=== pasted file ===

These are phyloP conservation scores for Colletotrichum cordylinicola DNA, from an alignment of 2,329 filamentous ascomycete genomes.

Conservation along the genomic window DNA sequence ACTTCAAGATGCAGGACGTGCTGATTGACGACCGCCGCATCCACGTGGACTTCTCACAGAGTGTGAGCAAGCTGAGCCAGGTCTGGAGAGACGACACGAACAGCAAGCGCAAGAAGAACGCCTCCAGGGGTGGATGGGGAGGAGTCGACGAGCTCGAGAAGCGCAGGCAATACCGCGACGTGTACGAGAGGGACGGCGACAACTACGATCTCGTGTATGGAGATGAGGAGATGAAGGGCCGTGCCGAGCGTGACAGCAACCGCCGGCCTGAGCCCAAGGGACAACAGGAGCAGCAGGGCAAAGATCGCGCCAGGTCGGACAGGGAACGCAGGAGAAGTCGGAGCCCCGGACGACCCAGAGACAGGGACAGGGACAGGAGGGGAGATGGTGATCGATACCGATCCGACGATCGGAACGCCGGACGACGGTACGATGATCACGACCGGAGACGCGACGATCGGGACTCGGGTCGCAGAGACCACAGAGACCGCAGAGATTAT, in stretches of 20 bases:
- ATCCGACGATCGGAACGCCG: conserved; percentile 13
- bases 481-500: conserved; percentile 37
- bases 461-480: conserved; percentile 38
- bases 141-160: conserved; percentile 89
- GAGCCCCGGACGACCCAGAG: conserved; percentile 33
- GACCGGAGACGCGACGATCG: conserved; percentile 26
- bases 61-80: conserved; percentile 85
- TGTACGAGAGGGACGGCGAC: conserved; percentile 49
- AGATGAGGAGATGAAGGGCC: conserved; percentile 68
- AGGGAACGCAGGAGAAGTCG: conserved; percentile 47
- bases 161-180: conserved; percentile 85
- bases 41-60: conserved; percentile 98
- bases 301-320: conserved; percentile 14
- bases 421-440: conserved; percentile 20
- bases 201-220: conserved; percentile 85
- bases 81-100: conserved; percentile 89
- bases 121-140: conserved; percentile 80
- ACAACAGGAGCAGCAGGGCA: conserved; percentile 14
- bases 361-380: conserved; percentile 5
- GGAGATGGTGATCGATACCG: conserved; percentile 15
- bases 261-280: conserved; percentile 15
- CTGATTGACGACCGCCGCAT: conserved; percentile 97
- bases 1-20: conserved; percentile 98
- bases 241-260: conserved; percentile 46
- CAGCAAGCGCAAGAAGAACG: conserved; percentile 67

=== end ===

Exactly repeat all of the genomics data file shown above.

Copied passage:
These are phyloP conservation scores for Colletotrichum cordylinicola DNA, from an alignment of 2,329 filamentous ascomycete genomes.

Conservation along the genomic window DNA sequence ACTTCAAGATGCAGGACGTGCTGATTGACGACCGCCGCATCCACGTGGACTTCTCACAGAGTGTGAGCAAGCTGAGCCAGGTCTGGAGAGACGACACGAACAGCAAGCGCAAGAAGAACGCCTCCAGGGGTGGATGGGGAGGAGTCGACGAGCTCGAGAAGCGCAGGCAATACCGCGACGTGTACGAGAGGGACGGCGACAACTACGATCTCGTGTATGGAGATGAGGAGATGAAGGGCCGTGCCGAGCGTGACAGCAACCGCCGGCCTGAGCCCAAGGGACAACAGGAGCAGCAGGGCAAAGATCGCGCCAGGTCGGACAGGGAACGCAGGAGAAGTCGGAGCCCCGGACGACCCAGAGACAGGGACAGGGACAGGAGGGGAGATGGTGATCGATACCGATCCGACGATCGGAACGCCGGACGACGGTACGATGATCACGACCGGAGACGCGACGATCGGGACTCGGGTCGCAGAGACCACAGAGACCGCAGAGATTAT, in stretches of 20 bases:
- ATCCGACGATCGGAACGCCG: conserved; percentile 13
- bases 481-500: conserved; percentile 37
- bases 461-480: conserved; percentile 38
- bases 141-160: conserved; percentile 89
- GAGCCCCGGACGACCCAGAG: conserved; percentile 33
- GACCGGAGACGCGACGATCG: conserved; percentile 26
- bases 61-80: conserved; percentile 85
- TGTACGAGAGGGACGGCGAC: conserved; percentile 49
- AGATGAGGAGATGAAGGGCC: conserved; percentile 68
- AGGGAACGCAGGAGAAGTCG: conserved; percentile 47
- bases 161-180: conserved; percentile 85
- bases 41-60: conserved; percentile 98
- bases 301-320: conserved; percentile 14
- bases 421-440: conserved; percentile 20
- bases 201-220: conserved; percentile 85
- bases 81-100: conserved; percentile 89
- bases 121-140: conserved; percentile 80
- ACAACAGGAGCAGCAGGGCA: conserved; percentile 14
- bases 361-380: conserved; percentile 5
- GGAGATGGTGATCGATACCG: conserved; percentile 15
- bases 261-280: conserved; percentile 15
- CTGATTGACGACCGCCGCAT: conserved; percentile 97
- bases 1-20: conserved; percentile 98
- bases 241-260: conserved; percentile 46
- CAGCAAGCGCAAGAAGAACG: conserved; percentile 67